How I Celebrated Lao New Year Like a Local – Vientiene Edition

Last year I able to cross out an item from my bucket list; to celebrate Lao New Year in Laos! Just a bit of background about how this came to be:

The Secret War:

Bomb fields. Image from:

My parents, along with countless others, came to America as refugees shortly after the Vietnam War. Laos was to be a neutral country during this war, but from 1964 – 1973, the US dropped over 2 million bombs in Laos in an effort to interdict traffic along the Ho Chi Minh trail. During the 9 years of bombings, countless villages were destroyed and several hundred-thousand Lao were displaced or killed. This became known as the Secret War in Laos. To this day, thousands of un-detonated bombs that remain still kill or severely mutilate the people living in the lands.

It amazes me to know that my family was affected in such a way from this war. It also saddens me also to know that there is so much more family I have from Laos I may never get to know. Beyond my grandmother, I have no knowledge of my family tree and culture. Growing up not knowing where you come from or why you came to be meant my life was full of questions.

It was hard enough trying to find an identity in America when others look at you and don’t see you as “American”, but being classified as a “Laotian” and not knowing a thing about Laos made me feel like I didn’t quite belong anywhere.

I knew that above all else, I at least had to see the country and its people in its current state. What better time to experience this than during the New Year?

First cleansing of new year

The Traditions

New Year, or Pii Mai, brings great joy and festivities to all who celebrate (the new year coincides with the traditional solar new year and is shared with many countries, including Thailand, Cambodia, Myanmar, and some parts of India). The holiday falls on April 13th or 14th and typically lasts 3 days. Traditionally, this time represents the end of the harvest season, so food and drink is plenty all around. Water plays an important part in the new year festivities as it resembles a clean start to the new year. People begin by cleaning and washing their homes, temples, and other Buddhist relics. All around you’ll see people playfully splashing water on anyone all for the sake of New Year. It can look like an all out water-fight.

Family Over Everything

I started the new year festivities early in the capital Vientiane. Although it was still 3 days away from the official start, the locals took an early weekend to prepare the party for new year. I was invited by my cousin to attend a Pii Mai celebration put on by her co-workers at the Education for Development Foundation. Although this should have been considered a “work party”, nothing about it felt like work. There was no talk about work or projects. No one awkwardly holding their drinks and trying to force themselves to mingle with their bosses. This felt like a family party. And though no one was related, we all pitched in to help cook, clean, pour drinks, and party like family.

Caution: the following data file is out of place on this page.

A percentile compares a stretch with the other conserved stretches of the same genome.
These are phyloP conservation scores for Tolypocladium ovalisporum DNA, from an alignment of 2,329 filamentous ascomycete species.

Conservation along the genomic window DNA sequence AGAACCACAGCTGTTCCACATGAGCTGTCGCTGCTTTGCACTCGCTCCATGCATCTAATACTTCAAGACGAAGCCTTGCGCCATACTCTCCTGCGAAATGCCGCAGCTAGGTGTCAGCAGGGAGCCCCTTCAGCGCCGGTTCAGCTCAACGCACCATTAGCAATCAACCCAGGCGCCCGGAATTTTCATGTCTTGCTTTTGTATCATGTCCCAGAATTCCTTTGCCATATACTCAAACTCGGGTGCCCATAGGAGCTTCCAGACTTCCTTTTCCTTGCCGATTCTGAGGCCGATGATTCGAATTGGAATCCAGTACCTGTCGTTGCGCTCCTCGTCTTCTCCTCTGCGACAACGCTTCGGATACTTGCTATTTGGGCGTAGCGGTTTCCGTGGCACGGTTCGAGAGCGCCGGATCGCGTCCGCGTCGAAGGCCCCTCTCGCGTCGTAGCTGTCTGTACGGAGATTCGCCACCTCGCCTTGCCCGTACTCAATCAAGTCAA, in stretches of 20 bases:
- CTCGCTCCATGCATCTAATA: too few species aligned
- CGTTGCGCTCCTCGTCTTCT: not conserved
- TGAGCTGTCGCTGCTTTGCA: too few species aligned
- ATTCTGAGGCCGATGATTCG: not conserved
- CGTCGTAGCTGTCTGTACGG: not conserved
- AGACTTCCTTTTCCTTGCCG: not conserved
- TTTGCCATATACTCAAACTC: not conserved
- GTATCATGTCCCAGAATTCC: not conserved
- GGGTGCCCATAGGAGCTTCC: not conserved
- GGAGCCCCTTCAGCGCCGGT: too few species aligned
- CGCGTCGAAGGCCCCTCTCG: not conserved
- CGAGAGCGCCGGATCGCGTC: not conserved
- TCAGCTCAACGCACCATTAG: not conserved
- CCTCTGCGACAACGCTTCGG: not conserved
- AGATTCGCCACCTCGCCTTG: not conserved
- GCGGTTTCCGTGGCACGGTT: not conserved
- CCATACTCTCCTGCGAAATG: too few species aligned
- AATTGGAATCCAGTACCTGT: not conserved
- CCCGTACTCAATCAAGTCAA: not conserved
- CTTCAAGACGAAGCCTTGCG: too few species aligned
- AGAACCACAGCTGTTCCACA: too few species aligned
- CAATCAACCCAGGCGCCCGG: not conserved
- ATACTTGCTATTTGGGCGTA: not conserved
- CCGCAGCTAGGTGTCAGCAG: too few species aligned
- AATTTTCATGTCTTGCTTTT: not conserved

Workers at The Education for Development Foundation
Workers at The Education for Development Foundation

From the images above, you can see our nifty matching yellow t-shirts. During New Year, every house wears matching t-shirts in order to resemble kind of a “Lao New Year Team” at the water fights. Although it wasn’t outright said to me, I feel this gives each house a tactical advantage when battling their neighbors. You don’t want to mess with team yellow in a water war.

Suu Kwan/Baci Ceremony
Suu Kwan/Baci Ceremony

Beyond the water festivities, I participated in a Su Kwan (or Baci) ceremony. This is a ceremony commonly practiced across Laos to call on good spirits (kwan) to return to the body and ward off bad omens. With the transition of the new year, Lao people believe that the spirit can leave the body. A Su Kwan is performed to prevent this. People gather around the Pah Kwan and present offerings, then, an important figurehead relays a chant calling the kwan to return. Participants then tie white thread around each others wrists while wishing good fortune.

They got me pretty good with the baby powder.
They got me pretty good with the baby powder.

After the Su Kwan, we ate, drank, and danced for hours. This was truly an amazing experience. Beyond being drenched with water, I was caked with baby powder and full of Beer Lao. In total, the party went from morning til dawn. I’m sure it could have gone longer, but a freak lightening storm came and blew away our tent.

If there is anything I learned by celebrating the with Lao locals, its they are some of the most generous and grateful people I have come across. They made sure to keep my plate and glass full. Although I was simply a visitor, I was welcomed like I was one of their own. They care about their traditions and love to share the wonders of Lao culture with others.

This post alone could not cover all I experienced during Lao New Year. From Vientiane, I took a bus up to Vang Vieng and finally to Luang Prabang. My next post will contain full details of my experience with the locals in the popular city of Luang Prabang during its most famous holiday.

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